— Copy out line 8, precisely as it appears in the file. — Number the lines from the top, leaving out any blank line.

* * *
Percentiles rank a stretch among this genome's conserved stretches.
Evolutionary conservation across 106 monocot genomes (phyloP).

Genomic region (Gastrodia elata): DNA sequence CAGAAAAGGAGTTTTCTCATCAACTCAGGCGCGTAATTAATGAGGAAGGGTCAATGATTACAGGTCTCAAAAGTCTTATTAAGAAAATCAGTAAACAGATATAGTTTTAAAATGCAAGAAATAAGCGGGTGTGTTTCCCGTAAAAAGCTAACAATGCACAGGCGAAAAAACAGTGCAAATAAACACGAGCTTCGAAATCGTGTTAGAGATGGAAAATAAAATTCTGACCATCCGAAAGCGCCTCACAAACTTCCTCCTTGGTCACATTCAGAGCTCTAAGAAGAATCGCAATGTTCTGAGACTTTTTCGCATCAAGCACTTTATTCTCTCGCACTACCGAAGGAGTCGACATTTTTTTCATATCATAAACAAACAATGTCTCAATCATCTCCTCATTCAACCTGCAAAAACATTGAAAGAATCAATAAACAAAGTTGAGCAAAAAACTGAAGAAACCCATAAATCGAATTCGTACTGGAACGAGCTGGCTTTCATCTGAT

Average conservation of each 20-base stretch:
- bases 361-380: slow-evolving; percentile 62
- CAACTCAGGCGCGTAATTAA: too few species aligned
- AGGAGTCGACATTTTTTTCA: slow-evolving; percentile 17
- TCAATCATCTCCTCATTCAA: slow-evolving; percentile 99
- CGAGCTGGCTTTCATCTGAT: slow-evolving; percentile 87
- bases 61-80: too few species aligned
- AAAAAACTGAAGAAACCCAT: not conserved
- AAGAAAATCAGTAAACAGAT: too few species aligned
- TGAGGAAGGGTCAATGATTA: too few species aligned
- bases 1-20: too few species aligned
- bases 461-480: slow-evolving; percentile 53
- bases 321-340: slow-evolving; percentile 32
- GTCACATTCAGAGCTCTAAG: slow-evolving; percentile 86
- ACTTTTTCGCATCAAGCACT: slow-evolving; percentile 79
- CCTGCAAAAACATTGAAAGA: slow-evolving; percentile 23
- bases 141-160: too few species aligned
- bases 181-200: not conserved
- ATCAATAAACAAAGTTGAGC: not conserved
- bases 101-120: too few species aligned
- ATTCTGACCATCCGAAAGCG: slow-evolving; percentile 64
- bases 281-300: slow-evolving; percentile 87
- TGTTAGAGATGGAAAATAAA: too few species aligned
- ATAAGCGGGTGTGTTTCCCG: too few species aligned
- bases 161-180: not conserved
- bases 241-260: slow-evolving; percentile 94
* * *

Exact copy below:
- TCAATCATCTCCTCATTCAA: slow-evolving; percentile 99